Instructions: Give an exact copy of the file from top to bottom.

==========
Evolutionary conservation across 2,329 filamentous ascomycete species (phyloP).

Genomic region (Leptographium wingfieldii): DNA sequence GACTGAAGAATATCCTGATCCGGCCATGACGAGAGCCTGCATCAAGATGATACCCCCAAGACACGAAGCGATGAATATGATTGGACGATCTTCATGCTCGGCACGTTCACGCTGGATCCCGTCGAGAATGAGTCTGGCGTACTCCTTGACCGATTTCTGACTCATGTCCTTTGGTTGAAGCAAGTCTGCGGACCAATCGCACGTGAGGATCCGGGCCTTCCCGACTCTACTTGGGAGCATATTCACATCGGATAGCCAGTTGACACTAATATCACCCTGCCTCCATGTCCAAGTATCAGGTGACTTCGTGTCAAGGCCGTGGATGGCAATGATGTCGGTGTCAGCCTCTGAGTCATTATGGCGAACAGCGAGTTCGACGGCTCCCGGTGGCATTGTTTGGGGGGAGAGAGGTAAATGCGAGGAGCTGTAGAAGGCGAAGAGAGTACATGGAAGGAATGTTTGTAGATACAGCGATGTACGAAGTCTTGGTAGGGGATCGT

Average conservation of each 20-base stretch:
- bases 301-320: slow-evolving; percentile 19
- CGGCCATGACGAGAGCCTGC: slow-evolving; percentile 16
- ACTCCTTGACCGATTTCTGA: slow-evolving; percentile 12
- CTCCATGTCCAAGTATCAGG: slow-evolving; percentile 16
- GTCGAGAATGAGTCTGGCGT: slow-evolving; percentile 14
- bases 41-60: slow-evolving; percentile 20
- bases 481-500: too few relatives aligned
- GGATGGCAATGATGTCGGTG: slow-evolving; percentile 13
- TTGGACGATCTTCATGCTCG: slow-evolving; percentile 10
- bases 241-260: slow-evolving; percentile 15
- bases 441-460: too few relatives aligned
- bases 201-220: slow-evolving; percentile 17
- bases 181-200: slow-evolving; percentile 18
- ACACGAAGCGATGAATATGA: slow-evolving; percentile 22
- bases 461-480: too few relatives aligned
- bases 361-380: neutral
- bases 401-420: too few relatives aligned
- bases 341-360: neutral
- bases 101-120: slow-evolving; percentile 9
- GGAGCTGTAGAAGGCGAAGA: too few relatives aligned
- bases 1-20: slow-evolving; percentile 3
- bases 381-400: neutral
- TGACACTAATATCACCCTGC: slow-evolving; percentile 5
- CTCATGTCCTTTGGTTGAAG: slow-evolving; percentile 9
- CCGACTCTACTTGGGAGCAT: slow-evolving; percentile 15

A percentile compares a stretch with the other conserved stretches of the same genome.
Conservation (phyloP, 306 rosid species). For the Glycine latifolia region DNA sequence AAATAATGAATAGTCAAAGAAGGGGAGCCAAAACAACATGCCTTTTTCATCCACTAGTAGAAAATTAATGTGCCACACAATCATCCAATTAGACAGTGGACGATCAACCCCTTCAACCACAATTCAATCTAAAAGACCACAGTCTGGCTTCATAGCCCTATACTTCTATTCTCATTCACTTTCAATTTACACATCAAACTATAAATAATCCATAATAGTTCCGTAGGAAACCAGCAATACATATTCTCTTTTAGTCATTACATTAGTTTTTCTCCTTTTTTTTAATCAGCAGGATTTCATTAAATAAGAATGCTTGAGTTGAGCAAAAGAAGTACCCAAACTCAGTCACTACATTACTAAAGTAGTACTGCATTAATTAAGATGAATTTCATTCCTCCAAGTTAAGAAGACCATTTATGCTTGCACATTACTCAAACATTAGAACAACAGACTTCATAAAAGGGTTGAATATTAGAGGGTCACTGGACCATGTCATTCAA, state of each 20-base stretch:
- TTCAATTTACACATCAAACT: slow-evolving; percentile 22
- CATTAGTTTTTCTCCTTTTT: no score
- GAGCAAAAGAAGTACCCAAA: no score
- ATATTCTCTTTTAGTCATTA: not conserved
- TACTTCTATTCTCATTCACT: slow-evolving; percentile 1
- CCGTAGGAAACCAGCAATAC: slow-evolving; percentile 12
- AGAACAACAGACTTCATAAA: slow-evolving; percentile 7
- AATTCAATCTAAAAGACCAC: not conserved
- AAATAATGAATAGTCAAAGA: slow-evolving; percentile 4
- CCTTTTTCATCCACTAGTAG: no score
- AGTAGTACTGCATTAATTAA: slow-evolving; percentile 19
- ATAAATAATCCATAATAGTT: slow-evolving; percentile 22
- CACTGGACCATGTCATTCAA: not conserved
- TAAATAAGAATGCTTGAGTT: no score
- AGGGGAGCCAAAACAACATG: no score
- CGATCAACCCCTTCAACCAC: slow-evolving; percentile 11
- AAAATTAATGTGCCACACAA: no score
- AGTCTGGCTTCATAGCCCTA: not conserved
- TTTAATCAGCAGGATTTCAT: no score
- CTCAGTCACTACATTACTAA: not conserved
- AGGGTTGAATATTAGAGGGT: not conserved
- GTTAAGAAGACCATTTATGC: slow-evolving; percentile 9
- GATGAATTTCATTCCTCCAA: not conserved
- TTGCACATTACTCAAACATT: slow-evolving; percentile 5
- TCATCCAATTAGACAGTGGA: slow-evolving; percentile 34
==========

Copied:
Evolutionary conservation across 2,329 filamentous ascomycete species (phyloP).

Genomic region (Leptographium wingfieldii): DNA sequence GACTGAAGAATATCCTGATCCGGCCATGACGAGAGCCTGCATCAAGATGATACCCCCAAGACACGAAGCGATGAATATGATTGGACGATCTTCATGCTCGGCACGTTCACGCTGGATCCCGTCGAGAATGAGTCTGGCGTACTCCTTGACCGATTTCTGACTCATGTCCTTTGGTTGAAGCAAGTCTGCGGACCAATCGCACGTGAGGATCCGGGCCTTCCCGACTCTACTTGGGAGCATATTCACATCGGATAGCCAGTTGACACTAATATCACCCTGCCTCCATGTCCAAGTATCAGGTGACTTCGTGTCAAGGCCGTGGATGGCAATGATGTCGGTGTCAGCCTCTGAGTCATTATGGCGAACAGCGAGTTCGACGGCTCCCGGTGGCATTGTTTGGGGGGAGAGAGGTAAATGCGAGGAGCTGTAGAAGGCGAAGAGAGTACATGGAAGGAATGTTTGTAGATACAGCGATGTACGAAGTCTTGGTAGGGGATCGT

Average conservation of each 20-base stretch:
- bases 301-320: slow-evolving; percentile 19
- CGGCCATGACGAGAGCCTGC: slow-evolving; percentile 16
- ACTCCTTGACCGATTTCTGA: slow-evolving; percentile 12
- CTCCATGTCCAAGTATCAGG: slow-evolving; percentile 16
- GTCGAGAATGAGTCTGGCGT: slow-evolving; percentile 14
- bases 41-60: slow-evolving; percentile 20
- bases 481-500: too few relatives aligned
- GGATGGCAATGATGTCGGTG: slow-evolving; percentile 13
- TTGGACGATCTTCATGCTCG: slow-evolving; percentile 10
- bases 241-260: slow-evolving; percentile 15
- bases 441-460: too few relatives aligned
- bases 201-220: slow-evolving; percentile 17
- bases 181-200: slow-evolving; percentile 18
- ACACGAAGCGATGAATATGA: slow-evolving; percentile 22
- bases 461-480: too few relatives aligned
- bases 361-380: neutral
- bases 401-420: too few relatives aligned
- bases 341-360: neutral
- bases 101-120: slow-evolving; percentile 9
- GGAGCTGTAGAAGGCGAAGA: too few relatives aligned
- bases 1-20: slow-evolving; percentile 3
- bases 381-400: neutral
- TGACACTAATATCACCCTGC: slow-evolving; percentile 5
- CTCATGTCCTTTGGTTGAAG: slow-evolving; percentile 9
- CCGACTCTACTTGGGAGCAT: slow-evolving; percentile 15

A percentile compares a stretch with the other conserved stretches of the same genome.
Conservation (phyloP, 306 rosid species). For the Glycine latifolia region DNA sequence AAATAATGAATAGTCAAAGAAGGGGAGCCAAAACAACATGCCTTTTTCATCCACTAGTAGAAAATTAATGTGCCACACAATCATCCAATTAGACAGTGGACGATCAACCCCTTCAACCACAATTCAATCTAAAAGACCACAGTCTGGCTTCATAGCCCTATACTTCTATTCTCATTCACTTTCAATTTACACATCAAACTATAAATAATCCATAATAGTTCCGTAGGAAACCAGCAATACATATTCTCTTTTAGTCATTACATTAGTTTTTCTCCTTTTTTTTAATCAGCAGGATTTCATTAAATAAGAATGCTTGAGTTGAGCAAAAGAAGTACCCAAACTCAGTCACTACATTACTAAAGTAGTACTGCATTAATTAAGATGAATTTCATTCCTCCAAGTTAAGAAGACCATTTATGCTTGCACATTACTCAAACATTAGAACAACAGACTTCATAAAAGGGTTGAATATTAGAGGGTCACTGGACCATGTCATTCAA, state of each 20-base stretch:
- TTCAATTTACACATCAAACT: slow-evolving; percentile 22
- CATTAGTTTTTCTCCTTTTT: no score
- GAGCAAAAGAAGTACCCAAA: no score
- ATATTCTCTTTTAGTCATTA: not conserved
- TACTTCTATTCTCATTCACT: slow-evolving; percentile 1
- CCGTAGGAAACCAGCAATAC: slow-evolving; percentile 12
- AGAACAACAGACTTCATAAA: slow-evolving; percentile 7
- AATTCAATCTAAAAGACCAC: not conserved
- AAATAATGAATAGTCAAAGA: slow-evolving; percentile 4
- CCTTTTTCATCCACTAGTAG: no score
- AGTAGTACTGCATTAATTAA: slow-evolving; percentile 19
- ATAAATAATCCATAATAGTT: slow-evolving; percentile 22
- CACTGGACCATGTCATTCAA: not conserved
- TAAATAAGAATGCTTGAGTT: no score
- AGGGGAGCCAAAACAACATG: no score
- CGATCAACCCCTTCAACCAC: slow-evolving; percentile 11
- AAAATTAATGTGCCACACAA: no score
- AGTCTGGCTTCATAGCCCTA: not conserved
- TTTAATCAGCAGGATTTCAT: no score
- CTCAGTCACTACATTACTAA: not conserved
- AGGGTTGAATATTAGAGGGT: not conserved
- GTTAAGAAGACCATTTATGC: slow-evolving; percentile 9
- GATGAATTTCATTCCTCCAA: not conserved
- TTGCACATTACTCAAACATT: slow-evolving; percentile 5
- TCATCCAATTAGACAGTGGA: slow-evolving; percentile 34